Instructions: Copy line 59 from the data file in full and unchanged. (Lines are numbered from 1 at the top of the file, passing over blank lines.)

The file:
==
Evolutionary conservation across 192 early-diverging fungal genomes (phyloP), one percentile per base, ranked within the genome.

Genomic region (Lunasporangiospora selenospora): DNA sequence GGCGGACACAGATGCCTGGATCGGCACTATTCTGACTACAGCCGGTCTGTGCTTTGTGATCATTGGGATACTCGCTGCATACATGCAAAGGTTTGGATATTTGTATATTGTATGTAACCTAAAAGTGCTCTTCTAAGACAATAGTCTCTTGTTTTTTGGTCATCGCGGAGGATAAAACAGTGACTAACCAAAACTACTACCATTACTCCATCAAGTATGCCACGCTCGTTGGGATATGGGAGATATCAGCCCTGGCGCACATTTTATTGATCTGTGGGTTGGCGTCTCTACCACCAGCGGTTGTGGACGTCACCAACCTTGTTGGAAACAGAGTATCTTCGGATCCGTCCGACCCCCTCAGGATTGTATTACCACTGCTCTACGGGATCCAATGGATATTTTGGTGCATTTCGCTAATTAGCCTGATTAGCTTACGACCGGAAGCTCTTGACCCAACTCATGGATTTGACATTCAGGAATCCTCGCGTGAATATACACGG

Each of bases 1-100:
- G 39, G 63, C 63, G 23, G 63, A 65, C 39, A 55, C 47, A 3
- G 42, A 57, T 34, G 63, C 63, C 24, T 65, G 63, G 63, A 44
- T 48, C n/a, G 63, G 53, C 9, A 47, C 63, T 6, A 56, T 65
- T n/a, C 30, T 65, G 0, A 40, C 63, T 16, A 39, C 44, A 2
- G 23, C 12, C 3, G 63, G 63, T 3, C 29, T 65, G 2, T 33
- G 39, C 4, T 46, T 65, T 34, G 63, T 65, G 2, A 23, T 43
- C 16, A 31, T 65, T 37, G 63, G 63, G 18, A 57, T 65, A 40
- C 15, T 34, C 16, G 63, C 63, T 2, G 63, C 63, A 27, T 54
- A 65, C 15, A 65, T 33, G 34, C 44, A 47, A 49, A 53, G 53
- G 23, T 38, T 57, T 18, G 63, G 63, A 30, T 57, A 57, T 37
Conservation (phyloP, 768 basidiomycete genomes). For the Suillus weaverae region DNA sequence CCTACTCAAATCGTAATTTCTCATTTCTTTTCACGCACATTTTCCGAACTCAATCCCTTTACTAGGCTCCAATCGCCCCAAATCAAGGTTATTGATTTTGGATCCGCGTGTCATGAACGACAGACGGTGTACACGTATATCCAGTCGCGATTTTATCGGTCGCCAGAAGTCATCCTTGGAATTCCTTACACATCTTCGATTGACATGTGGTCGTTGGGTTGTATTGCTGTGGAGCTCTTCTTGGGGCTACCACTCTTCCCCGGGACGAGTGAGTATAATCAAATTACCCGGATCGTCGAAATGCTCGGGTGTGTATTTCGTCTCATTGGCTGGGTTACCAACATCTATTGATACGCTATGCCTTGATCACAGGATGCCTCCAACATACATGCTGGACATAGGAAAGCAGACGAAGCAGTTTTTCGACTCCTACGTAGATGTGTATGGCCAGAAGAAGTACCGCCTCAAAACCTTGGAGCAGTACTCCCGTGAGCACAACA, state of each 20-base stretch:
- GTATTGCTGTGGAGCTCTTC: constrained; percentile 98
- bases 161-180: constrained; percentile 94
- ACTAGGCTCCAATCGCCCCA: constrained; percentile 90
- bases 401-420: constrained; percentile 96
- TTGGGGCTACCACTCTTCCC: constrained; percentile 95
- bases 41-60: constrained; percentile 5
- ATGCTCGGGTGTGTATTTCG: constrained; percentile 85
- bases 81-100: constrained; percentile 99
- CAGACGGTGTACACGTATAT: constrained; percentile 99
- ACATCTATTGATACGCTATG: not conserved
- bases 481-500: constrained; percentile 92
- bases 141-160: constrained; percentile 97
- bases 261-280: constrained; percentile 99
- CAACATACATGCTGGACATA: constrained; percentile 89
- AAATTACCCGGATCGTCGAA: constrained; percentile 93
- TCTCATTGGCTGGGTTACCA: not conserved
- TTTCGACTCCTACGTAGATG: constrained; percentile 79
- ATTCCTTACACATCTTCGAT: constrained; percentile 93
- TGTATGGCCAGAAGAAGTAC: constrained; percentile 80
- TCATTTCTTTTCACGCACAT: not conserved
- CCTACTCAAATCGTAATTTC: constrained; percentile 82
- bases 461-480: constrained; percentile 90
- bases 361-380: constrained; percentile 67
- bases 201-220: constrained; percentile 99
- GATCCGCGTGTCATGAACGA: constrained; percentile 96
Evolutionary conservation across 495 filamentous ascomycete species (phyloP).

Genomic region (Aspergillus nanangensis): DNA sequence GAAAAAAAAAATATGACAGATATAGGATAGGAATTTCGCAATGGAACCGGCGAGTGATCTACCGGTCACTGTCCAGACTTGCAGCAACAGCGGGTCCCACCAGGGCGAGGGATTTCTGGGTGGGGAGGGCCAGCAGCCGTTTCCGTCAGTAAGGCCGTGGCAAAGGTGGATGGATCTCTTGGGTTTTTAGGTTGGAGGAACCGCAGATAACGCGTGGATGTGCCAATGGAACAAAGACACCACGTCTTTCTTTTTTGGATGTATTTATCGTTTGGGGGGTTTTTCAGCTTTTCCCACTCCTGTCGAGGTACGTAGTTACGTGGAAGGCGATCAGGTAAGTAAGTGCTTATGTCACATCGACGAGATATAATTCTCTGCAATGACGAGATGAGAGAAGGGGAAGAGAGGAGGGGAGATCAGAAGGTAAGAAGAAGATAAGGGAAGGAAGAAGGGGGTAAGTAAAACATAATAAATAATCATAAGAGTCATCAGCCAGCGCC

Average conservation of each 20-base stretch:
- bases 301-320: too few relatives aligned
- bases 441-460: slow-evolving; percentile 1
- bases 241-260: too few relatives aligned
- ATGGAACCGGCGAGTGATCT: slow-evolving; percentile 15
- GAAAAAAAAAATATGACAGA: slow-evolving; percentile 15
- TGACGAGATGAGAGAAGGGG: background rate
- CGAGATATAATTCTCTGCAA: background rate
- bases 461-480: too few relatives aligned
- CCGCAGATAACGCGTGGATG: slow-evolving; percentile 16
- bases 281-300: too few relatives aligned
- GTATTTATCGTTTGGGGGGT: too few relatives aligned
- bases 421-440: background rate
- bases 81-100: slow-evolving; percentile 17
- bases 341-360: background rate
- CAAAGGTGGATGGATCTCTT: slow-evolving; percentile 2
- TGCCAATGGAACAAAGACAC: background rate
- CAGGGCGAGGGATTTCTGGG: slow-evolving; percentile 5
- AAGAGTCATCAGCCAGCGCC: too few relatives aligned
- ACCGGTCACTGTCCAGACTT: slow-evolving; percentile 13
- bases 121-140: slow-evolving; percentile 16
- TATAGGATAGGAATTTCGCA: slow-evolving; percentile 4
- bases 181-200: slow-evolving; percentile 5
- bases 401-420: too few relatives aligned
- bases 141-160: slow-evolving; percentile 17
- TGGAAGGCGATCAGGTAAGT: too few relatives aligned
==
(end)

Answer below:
- CAGGGCGAGGGATTTCTGGG: slow-evolving; percentile 5